Reassignment of a stop codon in bacteria can simply involve loss of the appropriate RF, as previously mentioned for the absence of RF2 in Mycoplasma genitalium. However, in eukaryotes, there is only one factor that decodes all the stop codons. Therefore, changes in codon reassignment, i.e., the reassignment of a stop codon as sense, should be reflected by changes in the sequences of the eRF1, since this factor should no longer recognize the reassigned stop codon as sense.
In this respect, the use of alternative nuclear genetic codes makes the ciliates perfect for this type of analysis, for example, some ciliate species, such as the Euplotes have reassigned UGA as Cys (C), whereas other species, such as Tetrahymena, translate both UAA and UAG with Glu (E) (; reviewed in ). Validating this assumption, it was recently demonstrated that, indeed, the ciliate eRF1 does not recognize the reassigned stop codons in vitro [111, 112]. A flurry of sequencing activity saw a rapid increase in the number of available ciliate eRF1 gene sequences [100, 113-116]. These types of analyses revealed that most of the convergent changes were indeed associated with domain I; however, the number of positions decreased significantly as the number of ciliate eRF1 gene sequences available increased, challenging the reliability of this method.
Consistent with the assignment of domain I as the codon-recognition domain, random mutagenesis of yeast eRF1 identified numerous locations scattered through domain I, which altered the stop-codon recognition specificity . The mutations located to a groove formed by two helices (a2 and a3), which was proposed to form a binding pocket into which a triplet stop codon was modeled . The involvement of domain I in codon recognition was convincingly demonstrated when hybrid eRF1, containing the domain I from Tetrahymena eRF1 (which recognizes only UGA) and domains II and III from Saccharomyces cerevisiae eRF1 (which recognizes all stop codons), terminated only at UGA stop codons . Consistently, it was demonstrated recently that a combination of four substitutions in two different regions of domain I had a profound effect on the stop-codon specificity of human eRF1 in vitro, such that it only terminated efficiently at UGA stop codons, similar to ciliate eRF1s . This result suggests that in fact two distinct regions within domain I are involved in codon recognition, and that the protein-anticodon mimicry concept  may, in contrast with the situation in bacteria where decoding occurs through a simple tripeptide motif, be far too simplistic to describe the situation in eukaryotes and bacteria.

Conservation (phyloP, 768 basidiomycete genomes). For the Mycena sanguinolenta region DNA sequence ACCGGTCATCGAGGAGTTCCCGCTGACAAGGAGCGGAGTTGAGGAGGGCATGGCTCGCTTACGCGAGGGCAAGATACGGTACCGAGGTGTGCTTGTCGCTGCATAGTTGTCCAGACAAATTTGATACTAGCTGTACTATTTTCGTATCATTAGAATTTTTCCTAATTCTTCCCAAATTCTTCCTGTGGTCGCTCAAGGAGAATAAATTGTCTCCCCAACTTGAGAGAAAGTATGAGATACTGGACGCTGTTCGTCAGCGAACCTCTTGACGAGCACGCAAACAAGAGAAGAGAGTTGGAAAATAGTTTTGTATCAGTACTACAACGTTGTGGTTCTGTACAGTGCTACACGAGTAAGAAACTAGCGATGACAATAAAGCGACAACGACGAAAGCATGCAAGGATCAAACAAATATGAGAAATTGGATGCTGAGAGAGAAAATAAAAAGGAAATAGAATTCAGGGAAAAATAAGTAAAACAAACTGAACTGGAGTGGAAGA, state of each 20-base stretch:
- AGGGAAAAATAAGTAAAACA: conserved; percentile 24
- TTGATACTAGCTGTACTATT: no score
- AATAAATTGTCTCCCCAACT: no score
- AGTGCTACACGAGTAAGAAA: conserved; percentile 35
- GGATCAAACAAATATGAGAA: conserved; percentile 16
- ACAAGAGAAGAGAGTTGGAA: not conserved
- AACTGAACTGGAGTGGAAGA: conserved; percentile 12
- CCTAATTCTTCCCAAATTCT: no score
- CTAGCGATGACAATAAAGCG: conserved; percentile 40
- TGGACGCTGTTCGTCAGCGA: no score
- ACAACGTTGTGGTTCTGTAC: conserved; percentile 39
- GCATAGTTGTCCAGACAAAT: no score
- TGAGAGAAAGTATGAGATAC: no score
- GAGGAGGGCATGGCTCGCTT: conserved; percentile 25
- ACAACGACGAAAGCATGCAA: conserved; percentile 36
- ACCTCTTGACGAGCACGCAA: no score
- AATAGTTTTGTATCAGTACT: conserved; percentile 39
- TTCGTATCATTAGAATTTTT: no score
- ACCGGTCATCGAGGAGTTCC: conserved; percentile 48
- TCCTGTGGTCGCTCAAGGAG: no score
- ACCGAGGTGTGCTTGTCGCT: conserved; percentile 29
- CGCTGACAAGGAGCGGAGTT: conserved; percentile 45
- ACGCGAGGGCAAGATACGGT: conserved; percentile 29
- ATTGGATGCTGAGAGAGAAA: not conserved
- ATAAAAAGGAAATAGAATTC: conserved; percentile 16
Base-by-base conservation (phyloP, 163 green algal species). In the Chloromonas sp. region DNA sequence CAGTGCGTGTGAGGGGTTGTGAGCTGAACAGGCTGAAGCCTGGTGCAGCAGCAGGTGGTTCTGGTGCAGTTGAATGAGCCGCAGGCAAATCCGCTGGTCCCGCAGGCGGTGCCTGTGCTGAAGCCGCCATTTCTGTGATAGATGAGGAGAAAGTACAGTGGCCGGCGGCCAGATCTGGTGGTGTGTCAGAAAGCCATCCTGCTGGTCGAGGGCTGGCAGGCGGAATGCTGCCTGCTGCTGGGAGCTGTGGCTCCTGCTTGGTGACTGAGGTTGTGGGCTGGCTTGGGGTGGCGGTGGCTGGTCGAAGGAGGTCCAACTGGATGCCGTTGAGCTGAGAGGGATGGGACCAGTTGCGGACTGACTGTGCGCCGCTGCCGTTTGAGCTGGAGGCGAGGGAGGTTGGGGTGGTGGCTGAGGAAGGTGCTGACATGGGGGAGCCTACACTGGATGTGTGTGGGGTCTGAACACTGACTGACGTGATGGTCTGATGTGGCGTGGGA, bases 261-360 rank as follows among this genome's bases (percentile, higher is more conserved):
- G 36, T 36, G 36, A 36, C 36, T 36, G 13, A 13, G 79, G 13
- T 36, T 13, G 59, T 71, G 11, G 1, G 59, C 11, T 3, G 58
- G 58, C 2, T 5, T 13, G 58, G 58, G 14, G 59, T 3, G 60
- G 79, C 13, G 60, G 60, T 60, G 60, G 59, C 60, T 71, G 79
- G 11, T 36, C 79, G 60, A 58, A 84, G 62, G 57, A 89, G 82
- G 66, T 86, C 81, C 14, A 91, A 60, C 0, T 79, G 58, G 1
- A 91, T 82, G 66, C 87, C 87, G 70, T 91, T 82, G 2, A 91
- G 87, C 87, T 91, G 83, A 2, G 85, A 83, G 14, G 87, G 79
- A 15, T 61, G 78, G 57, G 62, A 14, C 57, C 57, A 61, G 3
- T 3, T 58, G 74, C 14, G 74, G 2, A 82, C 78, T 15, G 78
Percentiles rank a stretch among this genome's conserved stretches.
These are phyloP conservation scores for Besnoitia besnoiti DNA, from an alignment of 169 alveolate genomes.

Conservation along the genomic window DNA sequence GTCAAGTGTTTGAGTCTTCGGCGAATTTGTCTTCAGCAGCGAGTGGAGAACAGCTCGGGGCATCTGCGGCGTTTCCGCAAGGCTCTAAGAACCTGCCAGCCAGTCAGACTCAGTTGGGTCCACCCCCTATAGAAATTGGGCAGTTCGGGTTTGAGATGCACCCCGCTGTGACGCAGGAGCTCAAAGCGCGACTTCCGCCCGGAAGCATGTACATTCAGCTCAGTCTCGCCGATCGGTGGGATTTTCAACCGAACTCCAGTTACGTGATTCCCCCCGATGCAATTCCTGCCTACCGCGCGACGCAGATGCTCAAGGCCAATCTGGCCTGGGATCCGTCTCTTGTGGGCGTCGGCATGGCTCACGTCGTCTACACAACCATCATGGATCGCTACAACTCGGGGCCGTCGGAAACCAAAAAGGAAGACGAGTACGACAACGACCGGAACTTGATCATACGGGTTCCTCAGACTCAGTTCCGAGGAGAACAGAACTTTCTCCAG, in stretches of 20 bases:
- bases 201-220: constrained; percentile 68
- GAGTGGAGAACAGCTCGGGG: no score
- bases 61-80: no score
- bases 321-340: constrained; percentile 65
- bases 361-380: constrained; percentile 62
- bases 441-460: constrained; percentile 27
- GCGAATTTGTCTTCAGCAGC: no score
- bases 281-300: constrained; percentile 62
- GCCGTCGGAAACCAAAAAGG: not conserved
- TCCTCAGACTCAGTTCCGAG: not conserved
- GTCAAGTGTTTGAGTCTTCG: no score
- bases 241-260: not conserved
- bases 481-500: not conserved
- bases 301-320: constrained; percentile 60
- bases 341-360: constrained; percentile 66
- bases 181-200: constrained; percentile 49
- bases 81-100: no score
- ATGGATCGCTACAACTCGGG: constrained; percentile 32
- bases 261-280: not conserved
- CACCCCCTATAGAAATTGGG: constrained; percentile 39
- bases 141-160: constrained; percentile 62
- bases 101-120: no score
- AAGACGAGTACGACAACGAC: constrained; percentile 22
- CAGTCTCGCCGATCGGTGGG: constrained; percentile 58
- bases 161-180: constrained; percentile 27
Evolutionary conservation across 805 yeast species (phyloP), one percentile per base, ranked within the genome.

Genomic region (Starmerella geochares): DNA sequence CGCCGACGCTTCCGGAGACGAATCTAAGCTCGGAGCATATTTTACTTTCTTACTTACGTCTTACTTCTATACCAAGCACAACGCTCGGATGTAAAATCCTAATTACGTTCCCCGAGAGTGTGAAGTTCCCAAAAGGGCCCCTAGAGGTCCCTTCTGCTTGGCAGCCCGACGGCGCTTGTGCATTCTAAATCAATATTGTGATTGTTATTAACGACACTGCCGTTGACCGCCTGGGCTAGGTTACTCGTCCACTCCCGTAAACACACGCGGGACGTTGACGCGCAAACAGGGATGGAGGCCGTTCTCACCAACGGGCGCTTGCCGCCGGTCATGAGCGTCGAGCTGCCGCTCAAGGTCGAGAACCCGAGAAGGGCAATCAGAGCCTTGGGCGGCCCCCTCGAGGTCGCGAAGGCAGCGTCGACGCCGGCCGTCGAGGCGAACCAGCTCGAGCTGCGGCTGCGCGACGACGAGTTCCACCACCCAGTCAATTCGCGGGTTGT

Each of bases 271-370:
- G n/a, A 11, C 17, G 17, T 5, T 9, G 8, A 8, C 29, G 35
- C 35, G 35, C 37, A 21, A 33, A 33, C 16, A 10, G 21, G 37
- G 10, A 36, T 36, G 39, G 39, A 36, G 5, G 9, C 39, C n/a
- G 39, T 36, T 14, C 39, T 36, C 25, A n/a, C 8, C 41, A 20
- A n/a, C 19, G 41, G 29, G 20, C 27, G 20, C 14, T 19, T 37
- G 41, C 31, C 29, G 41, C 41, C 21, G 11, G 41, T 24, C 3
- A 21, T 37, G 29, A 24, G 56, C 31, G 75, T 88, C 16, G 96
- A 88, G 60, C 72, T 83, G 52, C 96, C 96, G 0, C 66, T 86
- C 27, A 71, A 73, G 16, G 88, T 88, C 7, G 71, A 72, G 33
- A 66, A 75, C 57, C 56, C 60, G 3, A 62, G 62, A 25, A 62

The two prime candidates thought to be involved in stop-codon recognition in eRF1 are two loop regions located in domain I, one containing a heptapeptide sequence 58TASNIKS64 (human eRF1 numbering) and the other a consensus sequence i25YxCxxxFi3i (reviewed in ). The close proximity of the TASNIKS sequence to the stop codon was confirmed when the Lys (K) residue was found to be crosslinked when synthetic mRNAs containing 4-thiouridine at the first position of the stop codon were used . This suggests that like the situation in bacteria, the protein factor may be directly decoding the stop codon; however, the mechanism may differ significantly.
It is noteworthy that the conditional lethality associated with a mutation in domain I of the yeast eRF1 (P86A) is rescued by compensating mutations A1491G and U1949 located in helix 44 of the decoding region . Interestingly, the mutation G1491 creates a base-pair with C1409 yielding yeast cells that are extremely sensitive to paromomycin. Furthermore, second-site mutations were identified in the switch region at U912C and G886A of the 18S rRNA . Whether this region actually represents a universal switch has recently been brought into doubt by the creation of the equivalent switch mutants in yeast, which did not exhibit the predicted ram or restrictive phenotypes although they did support the involvement of this region in ribosomal fidelity . In any case, the complexity of stop-codon recognition seems to be a conserved feature between eukaryotes and eubacteria and will require dissection of the (e)RF:termination complex by cryo-EM and crystallization to understand the mechanism fully.
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